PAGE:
Mesenchymal tumors occurred throughout childhood as well as adulthood. Lymphangioma was the type of benign tumors seen in children and predominantly in those younger than 3 years of age, 76.5% (13/17) [19]. The distribution pattern of some soft tissue sarcomas differed significantly between adults and children, primary neuroectodermal tumor was most common in children whilst other types of sarcoma were seen typically in adults [20, 21].

Lymphoma is common among pediatric patients. In our study, T-lymphoblastic lymphoma predominantly occurred in children younger than 10 years, whereas primary mediastinal large B-cell lymphoma occurred in adults between the 3rd–5th decades of age, whilst classical HD affected both children and adults [2225]. The frequency of lymphomas among our total series 10%, was comparable to that of Japan 12.3% (p = 0.24), but significantly lower than that of Davis et al., 16% (p = 0.01) [7], and of Whooley et al., 19%, (p = 0.01) [12]. Concerned with our pediatric category, lymphoma was within the range of previous reports [26], Japan 13% (p = 0.39) [6], USA 17.3% (p = 0.16) [12], and Turkey 18.3% (p = 0.73) [27], however, it was significantly lower than USA reports; 32.3% (p = 0.01) [3] and 55% (p < 0.01) [9], as well as that of Simpson et al., 49.6% (p < 0.01) [15]. Likewise, the prevalence of lymphomas in our adult subset 7%, was significantly lower than that of USA reports 21% and 55%, both (p < 0.01) [5, 9]. Of note, some of these reports were dating back in 1970s, or even older, where the diagnostic facilities were limited. Furthermore, our results represented one institution in China.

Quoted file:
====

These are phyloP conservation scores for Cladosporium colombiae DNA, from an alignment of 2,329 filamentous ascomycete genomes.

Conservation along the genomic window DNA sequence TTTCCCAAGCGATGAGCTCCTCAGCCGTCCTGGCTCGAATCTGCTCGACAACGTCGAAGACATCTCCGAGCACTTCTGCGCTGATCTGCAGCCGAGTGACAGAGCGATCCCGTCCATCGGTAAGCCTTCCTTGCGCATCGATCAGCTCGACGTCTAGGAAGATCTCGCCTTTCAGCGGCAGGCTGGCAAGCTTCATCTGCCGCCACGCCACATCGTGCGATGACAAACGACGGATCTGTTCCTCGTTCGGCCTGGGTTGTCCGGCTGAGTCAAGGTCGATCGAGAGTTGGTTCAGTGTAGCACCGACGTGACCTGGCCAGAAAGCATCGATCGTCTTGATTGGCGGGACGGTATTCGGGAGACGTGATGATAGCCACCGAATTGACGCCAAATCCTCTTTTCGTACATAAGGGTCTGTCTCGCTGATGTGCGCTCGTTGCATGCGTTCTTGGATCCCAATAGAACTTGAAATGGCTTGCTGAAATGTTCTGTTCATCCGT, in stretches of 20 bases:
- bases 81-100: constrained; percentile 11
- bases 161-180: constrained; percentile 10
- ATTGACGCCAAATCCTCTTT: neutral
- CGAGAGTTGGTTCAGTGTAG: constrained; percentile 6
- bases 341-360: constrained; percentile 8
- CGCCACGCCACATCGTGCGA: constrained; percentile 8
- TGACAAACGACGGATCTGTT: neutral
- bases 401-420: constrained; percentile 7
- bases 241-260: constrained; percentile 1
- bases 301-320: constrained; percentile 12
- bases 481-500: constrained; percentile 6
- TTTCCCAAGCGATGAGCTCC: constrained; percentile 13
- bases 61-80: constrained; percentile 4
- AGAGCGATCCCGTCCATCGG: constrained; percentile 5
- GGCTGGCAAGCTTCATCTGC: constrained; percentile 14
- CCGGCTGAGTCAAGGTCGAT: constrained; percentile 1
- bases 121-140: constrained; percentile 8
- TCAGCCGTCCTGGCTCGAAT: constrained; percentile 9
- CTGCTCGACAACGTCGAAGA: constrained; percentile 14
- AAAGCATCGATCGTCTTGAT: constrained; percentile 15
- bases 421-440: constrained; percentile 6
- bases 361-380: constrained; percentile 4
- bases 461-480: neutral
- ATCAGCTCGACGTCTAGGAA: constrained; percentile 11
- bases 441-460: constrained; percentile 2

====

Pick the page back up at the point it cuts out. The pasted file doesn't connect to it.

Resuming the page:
The prevalence of GCTs in our total series was 5.6%, significantly lower than that of previous reports of Japan 16.1% (p < 0.01) [6], Davis et al., 11% (p < 0.01) [7], and of USA 23% (p < 0.01) [12]. As reported previously, mediastinal GCTs represented more commonly in children than adults. Our study showed that most mature teratomas were seen in children, whereas seminoma and teratocarcinoma occurred in adults [28, 29]. The frequency of GCTs in pediatric series, 12.4% was within the range of previous studies in USA; 5% (p = 0.55) [12], 8.1% (p = 0.51) [3], and 18% (p = 0.69) [9], and in Japan 19% (p = 0.17) [6]. However, the prevalence of GCTs in our adult series 2.2%, was significantly lower than Japan 16% (p < 0.01) [6], and lower than those reports from USA 15% and 12.3%, both (p < 0.01) [5, 9].